Candace Moon is one of dozens who visits the food bank at Second Harvest. Moon works as a caregiver and comes several times a week to get food for her clients. "They can't get out of their house and get about so I come down here daily," added Moon.
The number of people in the community who rely on Second Harvest for assistance is increasing. 72% of people who visit the food agency fall at or below the federal poverty level. Second Harvest says they serve 1,500 families a week and that number seems to be growing.
"More and more people are reaching out to say, I need something," stated Chad Higdon, executive director of Second Harvest.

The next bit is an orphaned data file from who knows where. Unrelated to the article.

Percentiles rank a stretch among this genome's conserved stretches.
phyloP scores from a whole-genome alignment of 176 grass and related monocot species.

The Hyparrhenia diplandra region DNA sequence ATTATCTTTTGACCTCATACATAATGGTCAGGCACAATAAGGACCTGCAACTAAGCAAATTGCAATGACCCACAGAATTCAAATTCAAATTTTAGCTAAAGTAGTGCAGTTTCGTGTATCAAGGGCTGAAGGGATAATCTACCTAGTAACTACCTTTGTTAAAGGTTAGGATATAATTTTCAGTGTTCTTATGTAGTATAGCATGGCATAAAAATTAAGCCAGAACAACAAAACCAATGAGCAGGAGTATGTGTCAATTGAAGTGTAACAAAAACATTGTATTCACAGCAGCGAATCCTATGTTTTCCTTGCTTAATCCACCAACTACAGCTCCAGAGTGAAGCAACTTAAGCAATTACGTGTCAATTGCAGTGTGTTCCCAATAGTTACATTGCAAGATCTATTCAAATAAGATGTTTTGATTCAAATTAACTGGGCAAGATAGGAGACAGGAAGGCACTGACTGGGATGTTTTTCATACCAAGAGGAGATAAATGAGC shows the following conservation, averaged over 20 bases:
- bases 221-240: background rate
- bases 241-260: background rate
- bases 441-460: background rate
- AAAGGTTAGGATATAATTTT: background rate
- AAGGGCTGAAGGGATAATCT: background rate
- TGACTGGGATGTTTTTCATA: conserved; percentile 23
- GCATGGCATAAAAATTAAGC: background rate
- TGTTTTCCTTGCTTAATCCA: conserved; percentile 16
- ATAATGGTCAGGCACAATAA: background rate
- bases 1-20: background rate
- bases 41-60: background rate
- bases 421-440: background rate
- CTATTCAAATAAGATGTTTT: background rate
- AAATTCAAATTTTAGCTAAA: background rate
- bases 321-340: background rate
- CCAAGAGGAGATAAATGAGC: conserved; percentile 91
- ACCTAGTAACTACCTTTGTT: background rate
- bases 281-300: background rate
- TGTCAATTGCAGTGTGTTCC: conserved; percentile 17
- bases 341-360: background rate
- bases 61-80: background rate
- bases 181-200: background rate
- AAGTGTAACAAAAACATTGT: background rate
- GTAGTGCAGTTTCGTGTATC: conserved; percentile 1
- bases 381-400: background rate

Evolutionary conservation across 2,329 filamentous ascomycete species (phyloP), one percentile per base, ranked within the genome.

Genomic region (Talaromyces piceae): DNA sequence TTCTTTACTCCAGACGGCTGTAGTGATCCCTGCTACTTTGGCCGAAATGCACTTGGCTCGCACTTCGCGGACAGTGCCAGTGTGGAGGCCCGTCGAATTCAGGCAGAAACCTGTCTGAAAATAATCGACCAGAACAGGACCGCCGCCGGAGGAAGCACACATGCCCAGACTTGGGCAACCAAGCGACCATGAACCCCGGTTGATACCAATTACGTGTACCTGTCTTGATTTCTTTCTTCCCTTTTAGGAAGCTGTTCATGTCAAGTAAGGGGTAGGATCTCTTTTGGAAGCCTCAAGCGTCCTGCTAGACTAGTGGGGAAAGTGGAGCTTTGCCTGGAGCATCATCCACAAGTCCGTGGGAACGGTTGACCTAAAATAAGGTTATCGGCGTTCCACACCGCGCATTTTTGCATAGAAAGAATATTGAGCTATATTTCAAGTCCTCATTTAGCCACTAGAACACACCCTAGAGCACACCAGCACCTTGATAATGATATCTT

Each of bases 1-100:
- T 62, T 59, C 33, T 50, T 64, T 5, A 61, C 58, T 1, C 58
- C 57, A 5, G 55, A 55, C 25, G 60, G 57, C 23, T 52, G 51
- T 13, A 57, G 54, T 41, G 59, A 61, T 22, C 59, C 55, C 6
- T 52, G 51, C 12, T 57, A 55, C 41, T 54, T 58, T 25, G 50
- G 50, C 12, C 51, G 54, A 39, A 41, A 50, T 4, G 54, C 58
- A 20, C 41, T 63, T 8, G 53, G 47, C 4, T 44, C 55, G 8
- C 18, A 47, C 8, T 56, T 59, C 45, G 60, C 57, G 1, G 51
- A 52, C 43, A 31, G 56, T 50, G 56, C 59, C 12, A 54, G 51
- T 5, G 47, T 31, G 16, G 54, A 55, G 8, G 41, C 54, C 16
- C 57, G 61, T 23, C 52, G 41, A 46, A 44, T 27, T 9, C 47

Many of those who fall under that umbrella often times make tough choices to keep food on the table .
Rita Smith said she'd only visited the pantry twice but plans to go more in the future, "It helps feed my kids. Helps with the family that's in need," added Smith.
30% of patrons are also diabetic, which is why the non-profit is focusing more on providing fresh produce. "The more we can do to get access to fresh healthy nutrition food to those we're serving I think really does a lot to help," stated Higdon.
The agency plans to continue to work with and for the community to solve hunger in the area.
"When you look at the social services that are available, we're all trying to see how we can take a piece of that or take a chunk of that and do the best we can with that," said Higdon.
In addition to Backpack Buddies, Second Harvest has started a new program, Kate's Cafe, to provide after-school meals for children.
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